MIFFLINBURG — Pieces still need to be put in place before the Mifflinburg Area School District will know how school will be conducted in the upcoming academic year.
Superintendent Dan Lichtel said the district was “eagerly awaiting” guidance from the Pennsylvania Department of Eduction. Lichtel said contact with the PDE was frequent and something in the month of June was anticipated.
Even so, there would be variables in the months ahead regardless of whether Union County is in red, yellow or green phase with the coronavirus.
“We are obviously planning for the best, but preparing for whatever may come,” Lichtel said. “One of our hurdles at this point is that we are still bound by the conditions in the School Code which require us to have 180 days of instructions and full attendance for students.”
Those requirements, including hours of instruction, assumes the district will be able to open in the traditional sense.
“Most experts will tell you that is not real likely,” Lichtel said. “We’re probably going to have to open with some conditions, whether they are space limitations, size of student body limitations (or) number of people allowed in a room.”
Lichtel said alternatives to the traditional model were likely with plenty of “what ifs” pending.
“This spring we obviously had to work on our distance learning capabilities,” Lichtel said. “We do have students who can learn digitally, and that’s been helpful. But I think everyone will agree that we would prefer face to face classes.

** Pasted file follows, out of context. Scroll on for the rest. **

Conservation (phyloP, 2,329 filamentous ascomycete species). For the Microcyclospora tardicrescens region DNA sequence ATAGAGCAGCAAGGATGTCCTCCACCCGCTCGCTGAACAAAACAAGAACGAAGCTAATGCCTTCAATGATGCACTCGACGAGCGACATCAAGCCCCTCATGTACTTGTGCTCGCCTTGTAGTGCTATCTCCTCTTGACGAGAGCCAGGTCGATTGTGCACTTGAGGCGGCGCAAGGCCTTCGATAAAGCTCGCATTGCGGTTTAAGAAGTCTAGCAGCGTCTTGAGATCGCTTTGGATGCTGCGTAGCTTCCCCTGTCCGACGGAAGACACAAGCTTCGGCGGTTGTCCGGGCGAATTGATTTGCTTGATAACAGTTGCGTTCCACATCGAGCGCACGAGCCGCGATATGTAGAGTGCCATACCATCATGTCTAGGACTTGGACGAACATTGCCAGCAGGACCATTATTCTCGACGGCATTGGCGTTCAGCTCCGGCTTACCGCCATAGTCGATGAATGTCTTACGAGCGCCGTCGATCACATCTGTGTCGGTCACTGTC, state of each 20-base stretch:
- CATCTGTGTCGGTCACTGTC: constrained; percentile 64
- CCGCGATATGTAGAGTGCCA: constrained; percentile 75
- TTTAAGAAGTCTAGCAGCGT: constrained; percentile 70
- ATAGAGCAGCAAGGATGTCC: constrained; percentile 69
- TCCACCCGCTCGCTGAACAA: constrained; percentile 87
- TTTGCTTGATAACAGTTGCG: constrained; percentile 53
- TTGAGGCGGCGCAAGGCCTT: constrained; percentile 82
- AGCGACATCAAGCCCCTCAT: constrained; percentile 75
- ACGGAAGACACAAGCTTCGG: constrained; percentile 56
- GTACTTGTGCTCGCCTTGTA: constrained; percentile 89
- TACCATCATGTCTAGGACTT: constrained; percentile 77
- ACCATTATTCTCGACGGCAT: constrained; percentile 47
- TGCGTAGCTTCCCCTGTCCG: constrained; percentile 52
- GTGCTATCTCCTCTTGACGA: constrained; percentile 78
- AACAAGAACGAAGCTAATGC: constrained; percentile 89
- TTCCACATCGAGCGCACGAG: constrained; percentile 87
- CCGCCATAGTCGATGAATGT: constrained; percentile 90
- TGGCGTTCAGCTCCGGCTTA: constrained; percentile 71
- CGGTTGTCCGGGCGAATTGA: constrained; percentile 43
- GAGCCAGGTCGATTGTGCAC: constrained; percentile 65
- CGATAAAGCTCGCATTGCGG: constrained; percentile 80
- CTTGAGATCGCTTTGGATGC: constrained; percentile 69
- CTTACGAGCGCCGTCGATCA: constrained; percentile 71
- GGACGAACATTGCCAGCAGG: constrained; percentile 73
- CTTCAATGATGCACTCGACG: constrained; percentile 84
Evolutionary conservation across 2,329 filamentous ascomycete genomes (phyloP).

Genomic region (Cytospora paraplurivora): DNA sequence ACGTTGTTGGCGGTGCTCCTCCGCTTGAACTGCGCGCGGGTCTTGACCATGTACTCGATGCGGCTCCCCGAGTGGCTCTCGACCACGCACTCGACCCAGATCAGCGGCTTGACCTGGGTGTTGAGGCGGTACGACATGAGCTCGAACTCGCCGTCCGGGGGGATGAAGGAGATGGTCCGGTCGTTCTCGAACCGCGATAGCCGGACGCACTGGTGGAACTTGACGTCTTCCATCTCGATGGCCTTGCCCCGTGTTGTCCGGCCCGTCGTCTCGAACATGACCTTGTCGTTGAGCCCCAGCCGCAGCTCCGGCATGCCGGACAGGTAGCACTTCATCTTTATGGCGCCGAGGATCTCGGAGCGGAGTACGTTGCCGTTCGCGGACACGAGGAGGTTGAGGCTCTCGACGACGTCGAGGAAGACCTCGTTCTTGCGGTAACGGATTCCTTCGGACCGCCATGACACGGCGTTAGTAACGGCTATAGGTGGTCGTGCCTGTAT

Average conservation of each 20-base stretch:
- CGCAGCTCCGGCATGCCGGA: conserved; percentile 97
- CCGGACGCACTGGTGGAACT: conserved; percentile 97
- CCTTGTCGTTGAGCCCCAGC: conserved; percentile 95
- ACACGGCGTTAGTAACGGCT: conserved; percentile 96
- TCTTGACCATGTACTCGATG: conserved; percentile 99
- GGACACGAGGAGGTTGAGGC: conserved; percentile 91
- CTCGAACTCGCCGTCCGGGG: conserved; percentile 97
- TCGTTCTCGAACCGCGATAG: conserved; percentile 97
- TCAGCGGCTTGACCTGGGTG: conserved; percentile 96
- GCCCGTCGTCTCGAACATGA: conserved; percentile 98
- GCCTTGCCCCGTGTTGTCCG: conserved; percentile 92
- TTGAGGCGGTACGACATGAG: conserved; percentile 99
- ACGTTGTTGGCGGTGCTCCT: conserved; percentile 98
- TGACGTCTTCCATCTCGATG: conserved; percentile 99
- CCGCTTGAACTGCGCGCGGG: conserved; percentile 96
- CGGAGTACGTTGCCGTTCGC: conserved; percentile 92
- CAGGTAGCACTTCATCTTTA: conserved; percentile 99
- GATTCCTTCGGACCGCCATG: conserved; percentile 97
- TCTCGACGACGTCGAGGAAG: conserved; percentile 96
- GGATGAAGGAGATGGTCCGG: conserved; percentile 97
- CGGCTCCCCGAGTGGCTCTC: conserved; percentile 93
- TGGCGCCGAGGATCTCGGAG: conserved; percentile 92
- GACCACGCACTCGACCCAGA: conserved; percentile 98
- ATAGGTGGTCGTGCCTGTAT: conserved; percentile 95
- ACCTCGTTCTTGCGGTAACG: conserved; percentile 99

“The more you can interact between teachers the more learning can take place and the more it can be genuine.”
Lichtel noted success in developing digital tools this spring as teacher groups have been gathering data on what seem to be working well. Still, there are portions of the community which does not have the digital infrastructure.
“Even if we handed out devices to students,” Lichtel said. “I can’t tell you that every student has ready access to a strong wi-fi signal. We still have students who are learning through paper packets.”
Lichtel remarked there was a large amount of paper generated in the spring, a practice likely to cntinue in the fall.
“I’m really proud of our entire staff,” he concluded. “I think everybody has really been working tremendously to do what we can to reach students whether it is digitally, or by telephone calls (and) delivering paper packets to families.”
Though helpful, Lichtel said Zoom or other platforms used for classes are somewhat isolating.